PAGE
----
An undertaking to be responsible for the performance of another person's legal obligations. A bank may ask the directors to guarantee a company's overdraft. A landlord may ask a tenant to find a guarantor that the rent will be paid and the tenant's covenants performed.

A person who promises the performance of contractual obligations by one party to the other in a contracted agreement.

In simple terms, a house which is occupied by three of more unrelated persons, who don't form a single household

An Inventory and Schedule of Condition is a single document that details the items contained within a rental property. A property inventory also records their condition as well as that of the décor and fittings. Whether the property is furnished or unfurnished, a detailed Inventory and Schedule of Condition should be made prior to the commencement of any tenancy.

If a landlord has two or more tenants signed up to the same tenancy agreement, all occupants must be considered as a single unit, i.e. ‘joint and severally liable’. This means that if either party wishes to vacate the property, they must all offer notice to terminate concurrently.

Term used to describe an occupier occupying accommodation on a licence in the residence of the landlord and typically sharing some accommodation with the landlord.

A debt secured by a document (called a ‘mortgage deed’) which gives security to the lender for the debt. The mortgage deed must be returned at the time of settlement of the debt.

The lender of a loan secured by property.

The borrower of a loan secured by property.

A formal and (usually) written warning of an event that is to happen that is delivered in advance of the event by one contracting party to the other contracting party. Many notices have to be in a special form prescribed by statute.

The period of a tenancy is the time interval used to specify the rent payments, usually a week or a month.

In England & Wales, the tenancy which arises after the end of the contractual term of an Assured Tenancy. The period will be weekly or monthly, depending on how the rent is paid.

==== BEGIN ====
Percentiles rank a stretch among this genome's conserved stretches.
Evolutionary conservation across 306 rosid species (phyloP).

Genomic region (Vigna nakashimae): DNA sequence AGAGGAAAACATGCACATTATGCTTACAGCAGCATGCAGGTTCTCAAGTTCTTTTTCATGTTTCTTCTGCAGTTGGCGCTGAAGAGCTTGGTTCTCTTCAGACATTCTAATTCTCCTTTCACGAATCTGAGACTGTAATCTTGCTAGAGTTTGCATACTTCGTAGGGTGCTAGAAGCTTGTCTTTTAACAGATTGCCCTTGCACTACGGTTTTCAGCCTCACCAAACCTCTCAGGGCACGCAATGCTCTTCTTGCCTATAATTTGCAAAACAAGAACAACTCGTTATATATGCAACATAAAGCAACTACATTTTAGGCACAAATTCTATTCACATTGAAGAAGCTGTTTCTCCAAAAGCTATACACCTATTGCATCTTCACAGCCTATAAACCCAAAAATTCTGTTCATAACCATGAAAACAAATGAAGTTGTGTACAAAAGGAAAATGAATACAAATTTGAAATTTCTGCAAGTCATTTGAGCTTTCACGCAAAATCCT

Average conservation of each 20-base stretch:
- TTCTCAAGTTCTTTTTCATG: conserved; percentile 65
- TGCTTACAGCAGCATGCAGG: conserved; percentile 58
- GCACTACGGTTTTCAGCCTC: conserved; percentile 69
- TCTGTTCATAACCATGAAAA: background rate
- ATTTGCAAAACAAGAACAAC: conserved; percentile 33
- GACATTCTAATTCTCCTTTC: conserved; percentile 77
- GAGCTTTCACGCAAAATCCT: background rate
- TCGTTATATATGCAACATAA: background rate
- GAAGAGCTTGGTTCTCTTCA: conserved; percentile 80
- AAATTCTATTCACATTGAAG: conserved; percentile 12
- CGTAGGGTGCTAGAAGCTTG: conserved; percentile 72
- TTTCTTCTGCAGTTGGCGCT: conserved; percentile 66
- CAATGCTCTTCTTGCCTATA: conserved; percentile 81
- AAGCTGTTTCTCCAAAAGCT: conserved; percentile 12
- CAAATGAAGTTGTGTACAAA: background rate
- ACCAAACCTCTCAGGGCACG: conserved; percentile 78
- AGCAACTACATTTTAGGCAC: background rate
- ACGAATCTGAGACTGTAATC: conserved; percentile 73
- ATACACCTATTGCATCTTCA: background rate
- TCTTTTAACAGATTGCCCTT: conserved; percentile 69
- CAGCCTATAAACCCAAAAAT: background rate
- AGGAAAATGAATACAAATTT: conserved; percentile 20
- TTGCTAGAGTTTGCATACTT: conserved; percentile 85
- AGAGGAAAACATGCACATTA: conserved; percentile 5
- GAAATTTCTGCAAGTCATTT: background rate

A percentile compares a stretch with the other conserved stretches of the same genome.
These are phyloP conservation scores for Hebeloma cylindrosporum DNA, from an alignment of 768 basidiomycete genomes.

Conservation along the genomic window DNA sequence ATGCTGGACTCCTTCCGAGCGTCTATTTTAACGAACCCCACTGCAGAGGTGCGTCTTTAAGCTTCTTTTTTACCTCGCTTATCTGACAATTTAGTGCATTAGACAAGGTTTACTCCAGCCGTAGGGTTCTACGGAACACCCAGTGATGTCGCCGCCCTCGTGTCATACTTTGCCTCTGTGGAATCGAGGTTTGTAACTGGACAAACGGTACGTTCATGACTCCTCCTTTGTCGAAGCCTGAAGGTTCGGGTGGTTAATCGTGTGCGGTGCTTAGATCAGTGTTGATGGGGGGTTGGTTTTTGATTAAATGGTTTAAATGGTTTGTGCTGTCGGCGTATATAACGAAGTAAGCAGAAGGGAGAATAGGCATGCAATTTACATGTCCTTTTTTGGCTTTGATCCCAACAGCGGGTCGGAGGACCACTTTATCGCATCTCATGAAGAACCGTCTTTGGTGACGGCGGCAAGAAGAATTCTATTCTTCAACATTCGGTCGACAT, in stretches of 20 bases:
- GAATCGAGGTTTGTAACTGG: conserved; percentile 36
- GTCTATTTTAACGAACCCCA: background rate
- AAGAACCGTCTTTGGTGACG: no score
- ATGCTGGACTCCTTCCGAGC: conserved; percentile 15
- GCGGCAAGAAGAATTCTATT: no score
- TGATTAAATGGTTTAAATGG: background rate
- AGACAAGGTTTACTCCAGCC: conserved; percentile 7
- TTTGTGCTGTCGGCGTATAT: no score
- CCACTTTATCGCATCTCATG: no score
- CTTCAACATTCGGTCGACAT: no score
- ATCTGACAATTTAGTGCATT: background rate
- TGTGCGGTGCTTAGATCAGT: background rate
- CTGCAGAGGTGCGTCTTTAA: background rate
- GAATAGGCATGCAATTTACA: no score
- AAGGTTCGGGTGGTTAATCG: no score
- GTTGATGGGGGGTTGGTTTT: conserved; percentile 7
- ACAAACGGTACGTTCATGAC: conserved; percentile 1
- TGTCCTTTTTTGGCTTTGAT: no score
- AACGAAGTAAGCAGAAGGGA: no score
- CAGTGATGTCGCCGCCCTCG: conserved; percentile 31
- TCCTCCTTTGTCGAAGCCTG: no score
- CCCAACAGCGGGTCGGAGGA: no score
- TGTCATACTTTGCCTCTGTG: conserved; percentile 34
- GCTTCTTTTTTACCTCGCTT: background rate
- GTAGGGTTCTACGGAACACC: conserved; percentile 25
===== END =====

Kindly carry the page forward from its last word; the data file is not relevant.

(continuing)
Actual and physical control or occupation of property.

Residential tenancy created prior to 15th January 1989. The rent may be registered by the Rent Officer at a fair rent.

Special relief for individuals who let rooms to lodgers in their homes.

A landlord who lives in the same building as their tenant and where that building was originally constructed for occupation by one household.

See Inventory.

The right of a tenant to remain in occupation of property that they don't own, but which they have been granted or have acquired a legal right to occupy. This can sometimes be against the wishes of the legal owner.

In Scotland, a type of assured tenancy which guarantees the tenant security of tenure during the time specified in the tenancy agreement. The landlord may obtain possession of the property by the service of a Notice to Quit and Notice to Terminate (Section 33 Notice), giving at least two months’ notice expiring at the end of the term of the tenancy.

An Act of Parliament.

The arrangement or agreement under which the tenant occupies the property. A tenancy doesn't have to be in writing, but oral tenancies have many disadvantages, particularly for the landlord, and should be avoided.

The term of a tenancy is the overall length of time for which a tenancy lasts, from the date when the tenant first takes up the tenancy to the date when the tenancy ends. See also Fixed Term.

A much-used legal phrase that means ‘without affecting any existing rights or remedies’.